The secret to the multiplayer is its tightly crafted stick-and-carrot setup. Like most online first-persons shooters, there is a progression of experience points, unlocks, and load-out customization. However, whereas many titles start first-time players out with only a pistol and the clothes on their backs, Crysis 3 lets newbies feel empowered from the beginning. The interplay between stealth, armor, and tactics is easily grasped by players of any experience level, with the promise of improvement held out as an encouraging reward, instead of a necessary step to basic survival. Combine this with 8 unique gameplay modes, a good batch of dynamic maps, and world-class visuals, and you have a feature set that can compete with the other AAA first-person shooters on the market.

Wild Pokémon may be hiding in the tall grass!

In the interest of full disclosure, I should probably mention that this review is a bit late because I couldn’t stop playing the multiplayer long enough to write it. In fact, the only reason that you are able to read this right now is that the HDMI port on my PS3 suddenly stopped working altogether. I don’t want to imply that Crysis 3 was so powerful it melted my console, but I think you can draw your own conclusions.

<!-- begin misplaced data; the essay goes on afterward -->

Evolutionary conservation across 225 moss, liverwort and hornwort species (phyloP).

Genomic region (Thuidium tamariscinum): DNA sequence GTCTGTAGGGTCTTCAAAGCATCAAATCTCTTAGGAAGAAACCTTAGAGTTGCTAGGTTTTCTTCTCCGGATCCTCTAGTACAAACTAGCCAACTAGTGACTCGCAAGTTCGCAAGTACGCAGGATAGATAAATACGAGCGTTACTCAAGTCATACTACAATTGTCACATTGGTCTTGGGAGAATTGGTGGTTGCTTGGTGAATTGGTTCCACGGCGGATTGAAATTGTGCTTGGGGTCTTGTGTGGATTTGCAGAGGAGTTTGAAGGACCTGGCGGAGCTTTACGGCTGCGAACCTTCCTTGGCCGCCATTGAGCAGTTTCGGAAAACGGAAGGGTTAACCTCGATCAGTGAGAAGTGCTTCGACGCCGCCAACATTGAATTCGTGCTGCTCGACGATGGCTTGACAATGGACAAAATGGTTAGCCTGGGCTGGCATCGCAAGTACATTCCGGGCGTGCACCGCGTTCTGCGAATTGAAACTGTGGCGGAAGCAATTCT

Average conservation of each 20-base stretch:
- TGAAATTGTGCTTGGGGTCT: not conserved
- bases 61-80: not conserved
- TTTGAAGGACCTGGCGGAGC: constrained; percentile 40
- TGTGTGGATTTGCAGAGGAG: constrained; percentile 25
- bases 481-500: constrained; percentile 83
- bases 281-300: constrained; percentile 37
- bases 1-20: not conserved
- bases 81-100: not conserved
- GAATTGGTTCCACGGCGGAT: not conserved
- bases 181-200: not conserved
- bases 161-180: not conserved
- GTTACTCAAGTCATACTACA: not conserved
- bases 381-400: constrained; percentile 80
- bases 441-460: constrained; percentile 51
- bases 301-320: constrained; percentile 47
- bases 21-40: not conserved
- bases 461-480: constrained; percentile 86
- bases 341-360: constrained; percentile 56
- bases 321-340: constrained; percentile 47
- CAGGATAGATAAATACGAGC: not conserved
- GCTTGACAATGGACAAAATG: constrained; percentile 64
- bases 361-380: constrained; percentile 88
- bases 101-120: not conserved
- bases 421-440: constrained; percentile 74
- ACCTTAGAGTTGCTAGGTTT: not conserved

At the end of the day, Crysis 3 is a satisfying confluence of features and options. Its single-player mode lacks the personality and variety to stand out from the impressive crop of recent first-person shooters, but the multiplayer experience is a strong contender for the best competitive destination of this moment in time. Oh, and the game looks beautiful. Of course it does.

A copy of the game was purchased for review purposes and was completed in about 7 hours, with an additional 7 hours spent with multiplayer. The title was played on PS3, but is also available for Xbox 360 and PC.

Also, follow me on Twitter @austinyorski (please).

7/10

Crysis 3 Review

Predator meets The Simpsons Movie.
  1. February 24, 2013 at 03:22am
    In response to Article
    VN:F [1.9.21_1169]
    Rating: +2 (from 8 votes)

    Crysis started out as a great series with a great story. Then in the sequels, Crytek decided story and continuity didn’t matter and focused entirely on delivering a visually appealing experience. The evidence of this is right there in this article’s summary: